Attendance at the class’s North American Championship has steadily grown from 13 boats in 2006, to 26 boats in 2008, to 36 boats from nine states and Ontario at the 2009 event, which was co-hosted by Stamford and Indian Harbor YCs in Western Long Island Sound. The regatta marked a milestone; it was the first time the class held a stand-alone championship, rather than integrating, for example, the North Americans into the Sperry Top-Sider Marblehead NOOD Regatta. With no other classes to compete with, the camaraderie of the assembled Viperers was readily evident. When a boat skied a halyard in the parking lot, Charles Goodrich, of Rowayton, Conn., ran over and shimmied up the spindly carbon mast like it was a coconut tree. Nametags promoted socializing, while daily post-racing chalk talks helped get newcomers up to speed. Tony Chapman from the Arizona YC fleet was hooked on the Viper after crewing for Zimmerman at an event in Fort Worth, Texas, where they hit 23 knots on a windy run. He trucked his Viper nearly 2,500 miles to join in the fun. “I was surprised by how stable the boat was at that speed,” he says. “The Viper combines the best characteristics of a dinghy and a keelboat.”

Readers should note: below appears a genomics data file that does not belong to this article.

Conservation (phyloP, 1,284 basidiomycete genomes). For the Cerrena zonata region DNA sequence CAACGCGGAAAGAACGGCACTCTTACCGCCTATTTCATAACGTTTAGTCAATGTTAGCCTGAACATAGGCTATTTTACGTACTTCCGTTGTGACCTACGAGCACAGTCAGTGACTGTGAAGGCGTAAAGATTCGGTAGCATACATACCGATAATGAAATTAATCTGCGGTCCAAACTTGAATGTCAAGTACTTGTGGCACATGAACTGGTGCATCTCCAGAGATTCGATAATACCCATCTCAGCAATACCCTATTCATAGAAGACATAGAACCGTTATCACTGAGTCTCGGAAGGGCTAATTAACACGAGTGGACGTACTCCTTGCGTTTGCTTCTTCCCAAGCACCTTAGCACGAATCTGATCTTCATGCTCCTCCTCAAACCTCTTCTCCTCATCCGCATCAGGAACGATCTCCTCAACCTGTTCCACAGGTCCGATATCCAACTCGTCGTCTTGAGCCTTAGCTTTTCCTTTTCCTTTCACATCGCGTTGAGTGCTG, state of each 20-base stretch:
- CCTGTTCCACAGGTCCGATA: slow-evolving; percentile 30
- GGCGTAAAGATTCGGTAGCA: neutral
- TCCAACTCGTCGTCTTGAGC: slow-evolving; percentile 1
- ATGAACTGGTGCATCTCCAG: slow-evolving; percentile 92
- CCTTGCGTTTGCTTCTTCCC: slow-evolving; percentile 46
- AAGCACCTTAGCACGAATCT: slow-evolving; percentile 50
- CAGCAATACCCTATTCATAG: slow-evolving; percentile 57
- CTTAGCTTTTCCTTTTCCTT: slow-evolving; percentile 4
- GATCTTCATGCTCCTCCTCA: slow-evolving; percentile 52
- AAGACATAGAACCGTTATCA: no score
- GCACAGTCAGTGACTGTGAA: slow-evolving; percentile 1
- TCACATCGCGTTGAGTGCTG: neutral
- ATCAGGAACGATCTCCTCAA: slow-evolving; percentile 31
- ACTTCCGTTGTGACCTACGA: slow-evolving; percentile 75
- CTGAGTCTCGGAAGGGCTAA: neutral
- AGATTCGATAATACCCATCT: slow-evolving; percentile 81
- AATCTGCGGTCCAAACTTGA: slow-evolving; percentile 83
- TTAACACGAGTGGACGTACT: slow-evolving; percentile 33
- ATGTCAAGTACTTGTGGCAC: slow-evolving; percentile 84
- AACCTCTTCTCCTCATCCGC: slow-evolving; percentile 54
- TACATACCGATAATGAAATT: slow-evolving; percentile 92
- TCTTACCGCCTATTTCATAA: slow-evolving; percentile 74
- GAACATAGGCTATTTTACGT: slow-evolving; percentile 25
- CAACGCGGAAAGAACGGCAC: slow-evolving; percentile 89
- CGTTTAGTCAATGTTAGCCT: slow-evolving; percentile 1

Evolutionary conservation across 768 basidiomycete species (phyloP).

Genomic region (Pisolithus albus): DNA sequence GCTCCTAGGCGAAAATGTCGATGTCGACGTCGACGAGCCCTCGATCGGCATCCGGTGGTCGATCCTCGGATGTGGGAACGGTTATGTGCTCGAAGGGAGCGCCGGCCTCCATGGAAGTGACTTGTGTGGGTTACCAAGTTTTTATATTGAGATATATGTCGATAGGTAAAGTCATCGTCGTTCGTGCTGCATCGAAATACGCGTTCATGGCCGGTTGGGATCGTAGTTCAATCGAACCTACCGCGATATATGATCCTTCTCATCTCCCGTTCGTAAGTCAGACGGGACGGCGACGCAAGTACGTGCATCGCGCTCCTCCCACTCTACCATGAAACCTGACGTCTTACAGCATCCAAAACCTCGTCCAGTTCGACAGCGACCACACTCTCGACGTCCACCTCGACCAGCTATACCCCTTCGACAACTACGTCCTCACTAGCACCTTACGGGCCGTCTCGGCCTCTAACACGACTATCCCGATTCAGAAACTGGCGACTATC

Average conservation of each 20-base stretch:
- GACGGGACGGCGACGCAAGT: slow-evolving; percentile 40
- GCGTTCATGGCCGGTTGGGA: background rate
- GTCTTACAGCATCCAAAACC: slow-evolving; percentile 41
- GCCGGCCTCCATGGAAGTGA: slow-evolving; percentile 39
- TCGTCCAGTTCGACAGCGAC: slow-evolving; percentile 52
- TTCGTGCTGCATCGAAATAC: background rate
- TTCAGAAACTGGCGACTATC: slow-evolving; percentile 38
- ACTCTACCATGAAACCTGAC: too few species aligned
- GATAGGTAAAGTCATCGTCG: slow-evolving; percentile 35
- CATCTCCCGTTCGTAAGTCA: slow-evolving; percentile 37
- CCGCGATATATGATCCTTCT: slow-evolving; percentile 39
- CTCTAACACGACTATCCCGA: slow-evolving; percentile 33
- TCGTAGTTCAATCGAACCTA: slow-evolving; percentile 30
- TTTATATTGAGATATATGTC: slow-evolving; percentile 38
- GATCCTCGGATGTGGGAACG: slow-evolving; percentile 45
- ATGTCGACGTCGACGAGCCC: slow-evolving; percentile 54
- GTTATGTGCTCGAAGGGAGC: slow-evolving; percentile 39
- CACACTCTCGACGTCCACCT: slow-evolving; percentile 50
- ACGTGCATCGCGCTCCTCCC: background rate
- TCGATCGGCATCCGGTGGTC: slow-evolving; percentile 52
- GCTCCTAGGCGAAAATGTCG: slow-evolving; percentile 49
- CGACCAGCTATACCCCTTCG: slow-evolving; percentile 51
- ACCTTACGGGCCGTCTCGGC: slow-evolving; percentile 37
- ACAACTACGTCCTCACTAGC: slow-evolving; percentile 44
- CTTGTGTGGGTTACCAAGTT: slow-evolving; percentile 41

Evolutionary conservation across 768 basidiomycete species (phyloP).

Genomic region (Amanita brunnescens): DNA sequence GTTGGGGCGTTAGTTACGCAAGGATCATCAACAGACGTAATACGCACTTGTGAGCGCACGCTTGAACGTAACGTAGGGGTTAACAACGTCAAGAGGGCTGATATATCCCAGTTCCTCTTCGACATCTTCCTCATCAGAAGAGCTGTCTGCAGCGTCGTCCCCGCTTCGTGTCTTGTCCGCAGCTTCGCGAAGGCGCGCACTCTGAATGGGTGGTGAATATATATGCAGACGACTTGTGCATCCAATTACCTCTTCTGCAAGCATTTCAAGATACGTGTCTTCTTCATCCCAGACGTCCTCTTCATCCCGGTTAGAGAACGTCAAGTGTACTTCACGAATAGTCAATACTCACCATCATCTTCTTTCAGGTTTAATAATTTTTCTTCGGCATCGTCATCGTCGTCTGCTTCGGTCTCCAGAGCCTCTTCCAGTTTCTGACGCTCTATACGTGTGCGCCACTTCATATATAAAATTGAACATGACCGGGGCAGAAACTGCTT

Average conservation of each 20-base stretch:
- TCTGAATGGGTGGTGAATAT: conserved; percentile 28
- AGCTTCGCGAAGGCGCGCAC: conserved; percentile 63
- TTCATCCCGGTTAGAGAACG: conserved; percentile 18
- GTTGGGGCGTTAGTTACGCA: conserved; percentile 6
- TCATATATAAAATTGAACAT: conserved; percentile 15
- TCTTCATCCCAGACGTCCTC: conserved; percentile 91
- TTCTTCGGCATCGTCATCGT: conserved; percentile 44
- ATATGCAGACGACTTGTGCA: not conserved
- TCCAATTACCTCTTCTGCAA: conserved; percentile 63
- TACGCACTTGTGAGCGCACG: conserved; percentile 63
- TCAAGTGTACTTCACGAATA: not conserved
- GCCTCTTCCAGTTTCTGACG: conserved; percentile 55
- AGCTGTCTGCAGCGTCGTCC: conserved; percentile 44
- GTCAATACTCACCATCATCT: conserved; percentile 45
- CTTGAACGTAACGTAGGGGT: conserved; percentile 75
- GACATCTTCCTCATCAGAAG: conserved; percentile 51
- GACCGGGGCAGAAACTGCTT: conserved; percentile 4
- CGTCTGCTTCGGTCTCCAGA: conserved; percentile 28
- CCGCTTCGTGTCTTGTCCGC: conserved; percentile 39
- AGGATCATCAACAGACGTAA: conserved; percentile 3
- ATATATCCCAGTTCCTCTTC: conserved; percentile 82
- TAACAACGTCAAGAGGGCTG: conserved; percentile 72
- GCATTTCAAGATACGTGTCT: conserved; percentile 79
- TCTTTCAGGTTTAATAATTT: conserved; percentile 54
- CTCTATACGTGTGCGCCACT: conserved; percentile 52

One downside for class veterans has been watching new sailors take over the podium spots. Sailmaker Brad Boston, of Sarnia, Ontario, with longtime teammates Lee Shuckerow and Eric Vigrass, jumped ship from the Ultimate 20 class, taking delivery of their Viper at the North Americans, after borrowing a boat for their only other class regatta. They assembled the new boat in the parking lot and then won the championship by 2 points over Melges 24 veteran Simon Strauss—with Moth world champion Bora Gulari as tactician—and British Olympic Soling sailor Barry Parkin in third. “It’s a change from being at the top of the fleet to fighting for spots in the middle,” VanValkenburgh says. “But the new guys fit in well and the benefits of having them far outweigh the adjustments.”